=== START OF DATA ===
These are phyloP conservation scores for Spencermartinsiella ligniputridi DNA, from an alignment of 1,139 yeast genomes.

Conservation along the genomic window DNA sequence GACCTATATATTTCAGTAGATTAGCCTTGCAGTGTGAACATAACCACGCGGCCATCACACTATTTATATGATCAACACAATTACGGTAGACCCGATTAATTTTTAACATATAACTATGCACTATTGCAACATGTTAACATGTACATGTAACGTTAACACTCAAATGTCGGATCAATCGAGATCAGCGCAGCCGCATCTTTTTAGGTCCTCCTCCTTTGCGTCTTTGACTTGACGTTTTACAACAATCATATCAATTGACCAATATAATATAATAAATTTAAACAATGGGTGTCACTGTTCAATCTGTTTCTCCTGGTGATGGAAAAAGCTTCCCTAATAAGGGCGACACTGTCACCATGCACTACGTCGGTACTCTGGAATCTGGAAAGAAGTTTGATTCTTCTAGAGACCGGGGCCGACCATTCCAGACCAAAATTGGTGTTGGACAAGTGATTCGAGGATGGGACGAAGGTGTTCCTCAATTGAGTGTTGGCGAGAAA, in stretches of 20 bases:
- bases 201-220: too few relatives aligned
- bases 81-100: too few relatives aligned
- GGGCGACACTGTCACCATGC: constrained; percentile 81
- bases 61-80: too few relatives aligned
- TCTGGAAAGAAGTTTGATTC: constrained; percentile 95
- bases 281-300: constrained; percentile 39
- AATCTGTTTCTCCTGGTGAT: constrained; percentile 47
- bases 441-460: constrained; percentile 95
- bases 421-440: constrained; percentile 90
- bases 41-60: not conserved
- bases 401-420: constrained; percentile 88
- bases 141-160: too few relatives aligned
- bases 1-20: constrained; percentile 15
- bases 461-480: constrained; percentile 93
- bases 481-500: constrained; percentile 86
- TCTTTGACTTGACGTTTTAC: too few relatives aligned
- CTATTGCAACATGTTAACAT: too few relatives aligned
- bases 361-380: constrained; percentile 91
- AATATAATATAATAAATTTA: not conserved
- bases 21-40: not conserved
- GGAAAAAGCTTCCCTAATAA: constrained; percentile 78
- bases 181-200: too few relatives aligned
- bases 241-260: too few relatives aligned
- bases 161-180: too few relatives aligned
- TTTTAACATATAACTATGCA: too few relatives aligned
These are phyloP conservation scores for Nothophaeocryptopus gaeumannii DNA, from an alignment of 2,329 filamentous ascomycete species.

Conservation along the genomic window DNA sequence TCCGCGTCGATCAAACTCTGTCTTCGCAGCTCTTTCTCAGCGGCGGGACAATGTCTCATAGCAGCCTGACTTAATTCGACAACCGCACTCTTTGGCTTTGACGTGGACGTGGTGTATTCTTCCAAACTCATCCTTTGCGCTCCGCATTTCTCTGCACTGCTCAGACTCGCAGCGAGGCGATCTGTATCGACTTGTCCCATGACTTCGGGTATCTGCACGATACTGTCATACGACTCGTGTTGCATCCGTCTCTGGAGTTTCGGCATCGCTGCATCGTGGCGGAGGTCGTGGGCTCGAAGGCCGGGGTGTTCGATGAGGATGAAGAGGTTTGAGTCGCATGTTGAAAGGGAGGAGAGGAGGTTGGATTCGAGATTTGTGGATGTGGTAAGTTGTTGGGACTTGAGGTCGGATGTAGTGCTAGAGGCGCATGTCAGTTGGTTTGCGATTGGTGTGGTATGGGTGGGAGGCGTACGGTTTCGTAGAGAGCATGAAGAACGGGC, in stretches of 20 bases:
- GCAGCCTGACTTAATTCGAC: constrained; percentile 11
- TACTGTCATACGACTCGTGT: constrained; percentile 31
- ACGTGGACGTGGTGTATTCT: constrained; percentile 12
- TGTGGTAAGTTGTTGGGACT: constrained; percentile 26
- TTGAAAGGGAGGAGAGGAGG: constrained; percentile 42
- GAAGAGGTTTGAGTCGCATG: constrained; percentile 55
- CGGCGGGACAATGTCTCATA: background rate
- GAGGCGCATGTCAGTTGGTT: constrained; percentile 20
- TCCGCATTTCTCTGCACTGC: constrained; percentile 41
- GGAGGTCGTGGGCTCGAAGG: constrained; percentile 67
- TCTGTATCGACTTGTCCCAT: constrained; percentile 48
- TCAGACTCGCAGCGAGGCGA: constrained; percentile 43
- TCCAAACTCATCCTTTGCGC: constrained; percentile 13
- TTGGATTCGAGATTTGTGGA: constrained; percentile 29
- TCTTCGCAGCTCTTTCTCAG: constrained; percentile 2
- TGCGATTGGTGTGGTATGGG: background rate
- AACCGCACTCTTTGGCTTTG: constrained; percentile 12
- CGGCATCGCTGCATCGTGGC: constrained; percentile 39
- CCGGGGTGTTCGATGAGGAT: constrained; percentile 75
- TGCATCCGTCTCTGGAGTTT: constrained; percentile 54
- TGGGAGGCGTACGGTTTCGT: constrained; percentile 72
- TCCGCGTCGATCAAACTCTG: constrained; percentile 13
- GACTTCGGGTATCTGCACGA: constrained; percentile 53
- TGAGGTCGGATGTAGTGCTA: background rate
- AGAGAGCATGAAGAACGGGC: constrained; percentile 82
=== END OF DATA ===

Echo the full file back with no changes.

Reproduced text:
These are phyloP conservation scores for Spencermartinsiella ligniputridi DNA, from an alignment of 1,139 yeast genomes.

Conservation along the genomic window DNA sequence GACCTATATATTTCAGTAGATTAGCCTTGCAGTGTGAACATAACCACGCGGCCATCACACTATTTATATGATCAACACAATTACGGTAGACCCGATTAATTTTTAACATATAACTATGCACTATTGCAACATGTTAACATGTACATGTAACGTTAACACTCAAATGTCGGATCAATCGAGATCAGCGCAGCCGCATCTTTTTAGGTCCTCCTCCTTTGCGTCTTTGACTTGACGTTTTACAACAATCATATCAATTGACCAATATAATATAATAAATTTAAACAATGGGTGTCACTGTTCAATCTGTTTCTCCTGGTGATGGAAAAAGCTTCCCTAATAAGGGCGACACTGTCACCATGCACTACGTCGGTACTCTGGAATCTGGAAAGAAGTTTGATTCTTCTAGAGACCGGGGCCGACCATTCCAGACCAAAATTGGTGTTGGACAAGTGATTCGAGGATGGGACGAAGGTGTTCCTCAATTGAGTGTTGGCGAGAAA, in stretches of 20 bases:
- bases 201-220: too few relatives aligned
- bases 81-100: too few relatives aligned
- GGGCGACACTGTCACCATGC: constrained; percentile 81
- bases 61-80: too few relatives aligned
- TCTGGAAAGAAGTTTGATTC: constrained; percentile 95
- bases 281-300: constrained; percentile 39
- AATCTGTTTCTCCTGGTGAT: constrained; percentile 47
- bases 441-460: constrained; percentile 95
- bases 421-440: constrained; percentile 90
- bases 41-60: not conserved
- bases 401-420: constrained; percentile 88
- bases 141-160: too few relatives aligned
- bases 1-20: constrained; percentile 15
- bases 461-480: constrained; percentile 93
- bases 481-500: constrained; percentile 86
- TCTTTGACTTGACGTTTTAC: too few relatives aligned
- CTATTGCAACATGTTAACAT: too few relatives aligned
- bases 361-380: constrained; percentile 91
- AATATAATATAATAAATTTA: not conserved
- bases 21-40: not conserved
- GGAAAAAGCTTCCCTAATAA: constrained; percentile 78
- bases 181-200: too few relatives aligned
- bases 241-260: too few relatives aligned
- bases 161-180: too few relatives aligned
- TTTTAACATATAACTATGCA: too few relatives aligned
These are phyloP conservation scores for Nothophaeocryptopus gaeumannii DNA, from an alignment of 2,329 filamentous ascomycete species.

Conservation along the genomic window DNA sequence TCCGCGTCGATCAAACTCTGTCTTCGCAGCTCTTTCTCAGCGGCGGGACAATGTCTCATAGCAGCCTGACTTAATTCGACAACCGCACTCTTTGGCTTTGACGTGGACGTGGTGTATTCTTCCAAACTCATCCTTTGCGCTCCGCATTTCTCTGCACTGCTCAGACTCGCAGCGAGGCGATCTGTATCGACTTGTCCCATGACTTCGGGTATCTGCACGATACTGTCATACGACTCGTGTTGCATCCGTCTCTGGAGTTTCGGCATCGCTGCATCGTGGCGGAGGTCGTGGGCTCGAAGGCCGGGGTGTTCGATGAGGATGAAGAGGTTTGAGTCGCATGTTGAAAGGGAGGAGAGGAGGTTGGATTCGAGATTTGTGGATGTGGTAAGTTGTTGGGACTTGAGGTCGGATGTAGTGCTAGAGGCGCATGTCAGTTGGTTTGCGATTGGTGTGGTATGGGTGGGAGGCGTACGGTTTCGTAGAGAGCATGAAGAACGGGC, in stretches of 20 bases:
- GCAGCCTGACTTAATTCGAC: constrained; percentile 11
- TACTGTCATACGACTCGTGT: constrained; percentile 31
- ACGTGGACGTGGTGTATTCT: constrained; percentile 12
- TGTGGTAAGTTGTTGGGACT: constrained; percentile 26
- TTGAAAGGGAGGAGAGGAGG: constrained; percentile 42
- GAAGAGGTTTGAGTCGCATG: constrained; percentile 55
- CGGCGGGACAATGTCTCATA: background rate
- GAGGCGCATGTCAGTTGGTT: constrained; percentile 20
- TCCGCATTTCTCTGCACTGC: constrained; percentile 41
- GGAGGTCGTGGGCTCGAAGG: constrained; percentile 67
- TCTGTATCGACTTGTCCCAT: constrained; percentile 48
- TCAGACTCGCAGCGAGGCGA: constrained; percentile 43
- TCCAAACTCATCCTTTGCGC: constrained; percentile 13
- TTGGATTCGAGATTTGTGGA: constrained; percentile 29
- TCTTCGCAGCTCTTTCTCAG: constrained; percentile 2
- TGCGATTGGTGTGGTATGGG: background rate
- AACCGCACTCTTTGGCTTTG: constrained; percentile 12
- CGGCATCGCTGCATCGTGGC: constrained; percentile 39
- CCGGGGTGTTCGATGAGGAT: constrained; percentile 75
- TGCATCCGTCTCTGGAGTTT: constrained; percentile 54
- TGGGAGGCGTACGGTTTCGT: constrained; percentile 72
- TCCGCGTCGATCAAACTCTG: constrained; percentile 13
- GACTTCGGGTATCTGCACGA: constrained; percentile 53
- TGAGGTCGGATGTAGTGCTA: background rate
- AGAGAGCATGAAGAACGGGC: constrained; percentile 82